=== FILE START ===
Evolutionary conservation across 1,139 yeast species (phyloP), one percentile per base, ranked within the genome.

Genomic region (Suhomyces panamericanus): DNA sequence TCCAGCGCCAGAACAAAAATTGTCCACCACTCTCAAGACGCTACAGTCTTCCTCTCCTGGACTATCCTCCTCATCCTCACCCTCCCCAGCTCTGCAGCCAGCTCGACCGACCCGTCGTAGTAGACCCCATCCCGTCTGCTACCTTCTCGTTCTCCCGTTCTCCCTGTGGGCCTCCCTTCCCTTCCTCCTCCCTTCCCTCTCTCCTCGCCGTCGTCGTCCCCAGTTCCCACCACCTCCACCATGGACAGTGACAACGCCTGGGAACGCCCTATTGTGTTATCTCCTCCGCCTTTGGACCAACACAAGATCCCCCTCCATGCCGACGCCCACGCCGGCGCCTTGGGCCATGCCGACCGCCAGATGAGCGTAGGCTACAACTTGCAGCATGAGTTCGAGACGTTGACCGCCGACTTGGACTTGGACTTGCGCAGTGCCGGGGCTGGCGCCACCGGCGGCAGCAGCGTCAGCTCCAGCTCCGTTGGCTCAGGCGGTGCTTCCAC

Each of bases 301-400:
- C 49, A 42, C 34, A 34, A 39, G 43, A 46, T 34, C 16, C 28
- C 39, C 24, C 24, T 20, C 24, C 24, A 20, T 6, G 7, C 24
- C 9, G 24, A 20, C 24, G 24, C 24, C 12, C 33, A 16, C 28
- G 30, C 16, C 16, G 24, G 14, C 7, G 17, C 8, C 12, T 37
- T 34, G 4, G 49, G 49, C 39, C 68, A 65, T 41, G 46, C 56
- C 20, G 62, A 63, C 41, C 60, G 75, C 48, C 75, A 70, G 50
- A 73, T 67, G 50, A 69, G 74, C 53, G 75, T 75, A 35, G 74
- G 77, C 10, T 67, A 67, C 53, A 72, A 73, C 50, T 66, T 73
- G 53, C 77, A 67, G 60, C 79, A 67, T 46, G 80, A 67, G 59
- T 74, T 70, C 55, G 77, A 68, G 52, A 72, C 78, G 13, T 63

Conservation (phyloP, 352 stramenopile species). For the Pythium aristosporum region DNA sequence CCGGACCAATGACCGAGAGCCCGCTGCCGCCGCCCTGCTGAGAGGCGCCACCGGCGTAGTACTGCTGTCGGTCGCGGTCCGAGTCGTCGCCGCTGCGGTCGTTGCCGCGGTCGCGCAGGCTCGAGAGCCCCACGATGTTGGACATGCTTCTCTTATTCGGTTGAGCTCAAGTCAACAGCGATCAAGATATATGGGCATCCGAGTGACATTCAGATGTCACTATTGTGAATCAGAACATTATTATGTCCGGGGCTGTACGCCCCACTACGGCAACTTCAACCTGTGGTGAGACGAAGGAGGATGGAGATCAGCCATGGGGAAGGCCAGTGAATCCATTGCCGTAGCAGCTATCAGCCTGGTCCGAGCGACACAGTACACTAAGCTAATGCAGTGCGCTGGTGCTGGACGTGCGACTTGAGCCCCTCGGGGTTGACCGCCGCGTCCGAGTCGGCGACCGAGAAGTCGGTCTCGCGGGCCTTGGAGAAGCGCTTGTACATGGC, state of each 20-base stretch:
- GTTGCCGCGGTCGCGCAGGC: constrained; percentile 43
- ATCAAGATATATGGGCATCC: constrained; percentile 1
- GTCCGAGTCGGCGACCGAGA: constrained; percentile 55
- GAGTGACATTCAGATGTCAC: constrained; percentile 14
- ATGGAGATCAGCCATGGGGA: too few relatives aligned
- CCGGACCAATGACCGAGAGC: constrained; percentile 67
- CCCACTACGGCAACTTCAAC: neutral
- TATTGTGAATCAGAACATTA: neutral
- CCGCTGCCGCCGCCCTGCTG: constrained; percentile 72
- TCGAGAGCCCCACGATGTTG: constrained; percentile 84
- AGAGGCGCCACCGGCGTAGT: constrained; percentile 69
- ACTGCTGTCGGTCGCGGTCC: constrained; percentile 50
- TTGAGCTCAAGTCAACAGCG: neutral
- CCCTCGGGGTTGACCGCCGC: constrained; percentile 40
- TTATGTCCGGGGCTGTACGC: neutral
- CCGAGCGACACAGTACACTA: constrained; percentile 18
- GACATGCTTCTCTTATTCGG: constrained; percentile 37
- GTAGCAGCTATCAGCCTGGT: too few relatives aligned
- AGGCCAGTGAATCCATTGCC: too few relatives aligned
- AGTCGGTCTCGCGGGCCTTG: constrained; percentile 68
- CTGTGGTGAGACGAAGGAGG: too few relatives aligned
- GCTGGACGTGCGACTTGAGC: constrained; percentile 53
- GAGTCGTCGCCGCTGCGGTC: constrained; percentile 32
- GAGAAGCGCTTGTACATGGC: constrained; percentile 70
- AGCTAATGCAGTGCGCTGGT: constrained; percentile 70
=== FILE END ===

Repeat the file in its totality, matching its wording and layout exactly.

Evolutionary conservation across 1,139 yeast species (phyloP), one percentile per base, ranked within the genome.

Genomic region (Suhomyces panamericanus): DNA sequence TCCAGCGCCAGAACAAAAATTGTCCACCACTCTCAAGACGCTACAGTCTTCCTCTCCTGGACTATCCTCCTCATCCTCACCCTCCCCAGCTCTGCAGCCAGCTCGACCGACCCGTCGTAGTAGACCCCATCCCGTCTGCTACCTTCTCGTTCTCCCGTTCTCCCTGTGGGCCTCCCTTCCCTTCCTCCTCCCTTCCCTCTCTCCTCGCCGTCGTCGTCCCCAGTTCCCACCACCTCCACCATGGACAGTGACAACGCCTGGGAACGCCCTATTGTGTTATCTCCTCCGCCTTTGGACCAACACAAGATCCCCCTCCATGCCGACGCCCACGCCGGCGCCTTGGGCCATGCCGACCGCCAGATGAGCGTAGGCTACAACTTGCAGCATGAGTTCGAGACGTTGACCGCCGACTTGGACTTGGACTTGCGCAGTGCCGGGGCTGGCGCCACCGGCGGCAGCAGCGTCAGCTCCAGCTCCGTTGGCTCAGGCGGTGCTTCCAC

Each of bases 301-400:
- C 49, A 42, C 34, A 34, A 39, G 43, A 46, T 34, C 16, C 28
- C 39, C 24, C 24, T 20, C 24, C 24, A 20, T 6, G 7, C 24
- C 9, G 24, A 20, C 24, G 24, C 24, C 12, C 33, A 16, C 28
- G 30, C 16, C 16, G 24, G 14, C 7, G 17, C 8, C 12, T 37
- T 34, G 4, G 49, G 49, C 39, C 68, A 65, T 41, G 46, C 56
- C 20, G 62, A 63, C 41, C 60, G 75, C 48, C 75, A 70, G 50
- A 73, T 67, G 50, A 69, G 74, C 53, G 75, T 75, A 35, G 74
- G 77, C 10, T 67, A 67, C 53, A 72, A 73, C 50, T 66, T 73
- G 53, C 77, A 67, G 60, C 79, A 67, T 46, G 80, A 67, G 59
- T 74, T 70, C 55, G 77, A 68, G 52, A 72, C 78, G 13, T 63

Conservation (phyloP, 352 stramenopile species). For the Pythium aristosporum region DNA sequence CCGGACCAATGACCGAGAGCCCGCTGCCGCCGCCCTGCTGAGAGGCGCCACCGGCGTAGTACTGCTGTCGGTCGCGGTCCGAGTCGTCGCCGCTGCGGTCGTTGCCGCGGTCGCGCAGGCTCGAGAGCCCCACGATGTTGGACATGCTTCTCTTATTCGGTTGAGCTCAAGTCAACAGCGATCAAGATATATGGGCATCCGAGTGACATTCAGATGTCACTATTGTGAATCAGAACATTATTATGTCCGGGGCTGTACGCCCCACTACGGCAACTTCAACCTGTGGTGAGACGAAGGAGGATGGAGATCAGCCATGGGGAAGGCCAGTGAATCCATTGCCGTAGCAGCTATCAGCCTGGTCCGAGCGACACAGTACACTAAGCTAATGCAGTGCGCTGGTGCTGGACGTGCGACTTGAGCCCCTCGGGGTTGACCGCCGCGTCCGAGTCGGCGACCGAGAAGTCGGTCTCGCGGGCCTTGGAGAAGCGCTTGTACATGGC, state of each 20-base stretch:
- GTTGCCGCGGTCGCGCAGGC: constrained; percentile 43
- ATCAAGATATATGGGCATCC: constrained; percentile 1
- GTCCGAGTCGGCGACCGAGA: constrained; percentile 55
- GAGTGACATTCAGATGTCAC: constrained; percentile 14
- ATGGAGATCAGCCATGGGGA: too few relatives aligned
- CCGGACCAATGACCGAGAGC: constrained; percentile 67
- CCCACTACGGCAACTTCAAC: neutral
- TATTGTGAATCAGAACATTA: neutral
- CCGCTGCCGCCGCCCTGCTG: constrained; percentile 72
- TCGAGAGCCCCACGATGTTG: constrained; percentile 84
- AGAGGCGCCACCGGCGTAGT: constrained; percentile 69
- ACTGCTGTCGGTCGCGGTCC: constrained; percentile 50
- TTGAGCTCAAGTCAACAGCG: neutral
- CCCTCGGGGTTGACCGCCGC: constrained; percentile 40
- TTATGTCCGGGGCTGTACGC: neutral
- CCGAGCGACACAGTACACTA: constrained; percentile 18
- GACATGCTTCTCTTATTCGG: constrained; percentile 37
- GTAGCAGCTATCAGCCTGGT: too few relatives aligned
- AGGCCAGTGAATCCATTGCC: too few relatives aligned
- AGTCGGTCTCGCGGGCCTTG: constrained; percentile 68
- CTGTGGTGAGACGAAGGAGG: too few relatives aligned
- GCTGGACGTGCGACTTGAGC: constrained; percentile 53
- GAGTCGTCGCCGCTGCGGTC: constrained; percentile 32
- GAGAAGCGCTTGTACATGGC: constrained; percentile 70
- AGCTAATGCAGTGCGCTGGT: constrained; percentile 70